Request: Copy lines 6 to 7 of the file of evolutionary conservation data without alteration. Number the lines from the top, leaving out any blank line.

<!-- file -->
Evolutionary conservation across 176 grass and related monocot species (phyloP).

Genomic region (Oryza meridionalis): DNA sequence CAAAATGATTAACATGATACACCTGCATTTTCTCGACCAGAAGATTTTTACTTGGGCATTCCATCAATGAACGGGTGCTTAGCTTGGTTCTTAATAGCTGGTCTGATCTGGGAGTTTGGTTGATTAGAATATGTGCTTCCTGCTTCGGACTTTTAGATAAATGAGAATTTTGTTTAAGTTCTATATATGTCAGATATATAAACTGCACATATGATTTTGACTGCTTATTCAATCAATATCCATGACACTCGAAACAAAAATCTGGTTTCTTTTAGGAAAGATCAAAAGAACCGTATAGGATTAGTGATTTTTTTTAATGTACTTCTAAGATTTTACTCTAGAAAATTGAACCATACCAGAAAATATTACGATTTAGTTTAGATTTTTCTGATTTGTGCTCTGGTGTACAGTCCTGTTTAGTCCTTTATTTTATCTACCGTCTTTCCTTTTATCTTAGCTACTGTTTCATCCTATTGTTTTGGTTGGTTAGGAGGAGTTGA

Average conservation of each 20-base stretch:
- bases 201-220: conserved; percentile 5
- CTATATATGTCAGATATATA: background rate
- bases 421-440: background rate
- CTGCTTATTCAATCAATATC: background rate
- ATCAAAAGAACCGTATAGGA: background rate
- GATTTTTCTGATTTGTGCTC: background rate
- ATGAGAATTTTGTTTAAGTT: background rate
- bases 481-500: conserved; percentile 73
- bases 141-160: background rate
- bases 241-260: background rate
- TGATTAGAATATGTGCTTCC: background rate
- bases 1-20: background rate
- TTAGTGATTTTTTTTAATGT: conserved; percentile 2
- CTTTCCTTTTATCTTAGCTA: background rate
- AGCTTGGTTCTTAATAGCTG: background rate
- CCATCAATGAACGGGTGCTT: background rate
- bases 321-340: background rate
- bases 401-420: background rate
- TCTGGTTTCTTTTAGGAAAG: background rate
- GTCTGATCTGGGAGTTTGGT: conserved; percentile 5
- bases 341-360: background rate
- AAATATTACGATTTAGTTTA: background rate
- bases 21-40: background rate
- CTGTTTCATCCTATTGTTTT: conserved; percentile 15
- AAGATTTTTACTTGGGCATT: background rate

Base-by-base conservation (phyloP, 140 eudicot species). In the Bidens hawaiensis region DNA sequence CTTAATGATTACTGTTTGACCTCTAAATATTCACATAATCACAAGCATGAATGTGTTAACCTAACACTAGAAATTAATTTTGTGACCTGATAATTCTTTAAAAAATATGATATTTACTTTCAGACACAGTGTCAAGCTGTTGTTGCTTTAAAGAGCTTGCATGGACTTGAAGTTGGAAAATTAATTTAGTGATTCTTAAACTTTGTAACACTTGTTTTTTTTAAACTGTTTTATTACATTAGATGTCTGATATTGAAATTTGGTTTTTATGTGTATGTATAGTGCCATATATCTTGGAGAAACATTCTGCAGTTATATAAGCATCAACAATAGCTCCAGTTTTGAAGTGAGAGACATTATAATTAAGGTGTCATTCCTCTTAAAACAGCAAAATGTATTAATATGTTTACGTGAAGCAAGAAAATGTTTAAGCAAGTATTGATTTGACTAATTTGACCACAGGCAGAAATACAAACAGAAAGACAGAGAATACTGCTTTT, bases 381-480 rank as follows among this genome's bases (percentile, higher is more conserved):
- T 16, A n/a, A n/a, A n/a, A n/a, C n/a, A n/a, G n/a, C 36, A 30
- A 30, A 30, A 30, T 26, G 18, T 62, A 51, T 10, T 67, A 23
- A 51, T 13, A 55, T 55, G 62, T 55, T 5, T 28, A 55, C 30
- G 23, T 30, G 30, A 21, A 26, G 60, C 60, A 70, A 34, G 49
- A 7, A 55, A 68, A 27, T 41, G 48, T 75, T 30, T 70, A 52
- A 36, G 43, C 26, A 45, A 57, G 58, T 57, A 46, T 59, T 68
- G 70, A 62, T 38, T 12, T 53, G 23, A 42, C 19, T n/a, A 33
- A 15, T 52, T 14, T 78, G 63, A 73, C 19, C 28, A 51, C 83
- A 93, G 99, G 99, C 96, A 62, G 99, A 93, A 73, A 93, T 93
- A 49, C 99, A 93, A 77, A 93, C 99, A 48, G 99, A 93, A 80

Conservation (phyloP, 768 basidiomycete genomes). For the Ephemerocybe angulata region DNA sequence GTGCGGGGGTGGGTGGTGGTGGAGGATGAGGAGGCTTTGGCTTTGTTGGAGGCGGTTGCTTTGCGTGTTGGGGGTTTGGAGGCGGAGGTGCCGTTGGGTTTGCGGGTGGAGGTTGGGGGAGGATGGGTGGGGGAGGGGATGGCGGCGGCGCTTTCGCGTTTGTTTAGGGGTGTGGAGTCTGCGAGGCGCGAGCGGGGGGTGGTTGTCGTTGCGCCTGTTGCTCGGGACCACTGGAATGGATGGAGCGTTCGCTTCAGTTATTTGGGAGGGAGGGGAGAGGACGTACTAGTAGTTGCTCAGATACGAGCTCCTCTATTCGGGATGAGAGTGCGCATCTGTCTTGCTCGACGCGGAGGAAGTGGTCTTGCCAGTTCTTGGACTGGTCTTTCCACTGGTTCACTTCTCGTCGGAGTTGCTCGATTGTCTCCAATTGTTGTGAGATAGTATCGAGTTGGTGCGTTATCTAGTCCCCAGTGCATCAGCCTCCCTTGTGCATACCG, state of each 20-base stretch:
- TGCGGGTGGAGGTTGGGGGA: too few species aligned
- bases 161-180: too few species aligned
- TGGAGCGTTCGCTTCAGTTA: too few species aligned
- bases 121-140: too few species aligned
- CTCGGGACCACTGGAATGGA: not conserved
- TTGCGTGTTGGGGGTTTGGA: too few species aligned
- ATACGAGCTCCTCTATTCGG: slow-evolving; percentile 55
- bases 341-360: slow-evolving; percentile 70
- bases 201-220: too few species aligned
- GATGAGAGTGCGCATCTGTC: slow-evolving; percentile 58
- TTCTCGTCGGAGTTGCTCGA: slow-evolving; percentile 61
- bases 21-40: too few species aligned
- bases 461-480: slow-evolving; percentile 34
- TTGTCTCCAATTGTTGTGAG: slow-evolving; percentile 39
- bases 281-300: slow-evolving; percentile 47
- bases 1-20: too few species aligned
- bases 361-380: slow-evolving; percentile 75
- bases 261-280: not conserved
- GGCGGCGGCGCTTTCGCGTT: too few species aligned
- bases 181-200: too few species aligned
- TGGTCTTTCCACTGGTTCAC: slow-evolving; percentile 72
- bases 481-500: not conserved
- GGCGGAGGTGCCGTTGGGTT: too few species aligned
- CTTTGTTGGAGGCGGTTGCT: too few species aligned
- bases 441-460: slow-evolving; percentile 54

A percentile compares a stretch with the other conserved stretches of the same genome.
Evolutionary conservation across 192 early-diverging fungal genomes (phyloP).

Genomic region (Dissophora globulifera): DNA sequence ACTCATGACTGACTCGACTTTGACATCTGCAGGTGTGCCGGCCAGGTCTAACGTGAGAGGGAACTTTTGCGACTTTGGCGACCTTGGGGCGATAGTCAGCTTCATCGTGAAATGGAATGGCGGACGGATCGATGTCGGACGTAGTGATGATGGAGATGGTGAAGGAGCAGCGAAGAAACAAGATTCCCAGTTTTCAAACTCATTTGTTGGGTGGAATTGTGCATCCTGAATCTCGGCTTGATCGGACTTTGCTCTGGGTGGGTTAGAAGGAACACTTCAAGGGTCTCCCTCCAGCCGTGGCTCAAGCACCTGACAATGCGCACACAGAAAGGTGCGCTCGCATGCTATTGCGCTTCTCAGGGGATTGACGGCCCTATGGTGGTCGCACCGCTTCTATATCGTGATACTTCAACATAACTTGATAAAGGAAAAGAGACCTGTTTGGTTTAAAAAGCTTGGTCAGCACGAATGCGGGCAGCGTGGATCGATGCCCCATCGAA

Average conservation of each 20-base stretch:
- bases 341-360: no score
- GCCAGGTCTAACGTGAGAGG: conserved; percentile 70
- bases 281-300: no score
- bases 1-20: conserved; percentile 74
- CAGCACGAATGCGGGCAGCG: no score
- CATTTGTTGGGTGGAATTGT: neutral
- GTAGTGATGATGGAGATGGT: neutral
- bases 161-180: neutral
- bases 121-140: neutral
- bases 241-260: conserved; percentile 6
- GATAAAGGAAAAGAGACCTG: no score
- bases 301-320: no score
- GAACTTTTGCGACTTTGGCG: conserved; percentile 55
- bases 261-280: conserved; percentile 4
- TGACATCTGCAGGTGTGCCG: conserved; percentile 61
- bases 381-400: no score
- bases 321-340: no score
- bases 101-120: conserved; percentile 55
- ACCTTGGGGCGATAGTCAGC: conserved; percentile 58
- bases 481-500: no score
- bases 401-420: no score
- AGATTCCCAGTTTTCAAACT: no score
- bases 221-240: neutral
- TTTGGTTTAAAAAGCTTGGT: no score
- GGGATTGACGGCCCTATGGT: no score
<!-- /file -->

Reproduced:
- bases 421-440: background rate
- CTGCTTATTCAATCAATATC: background rate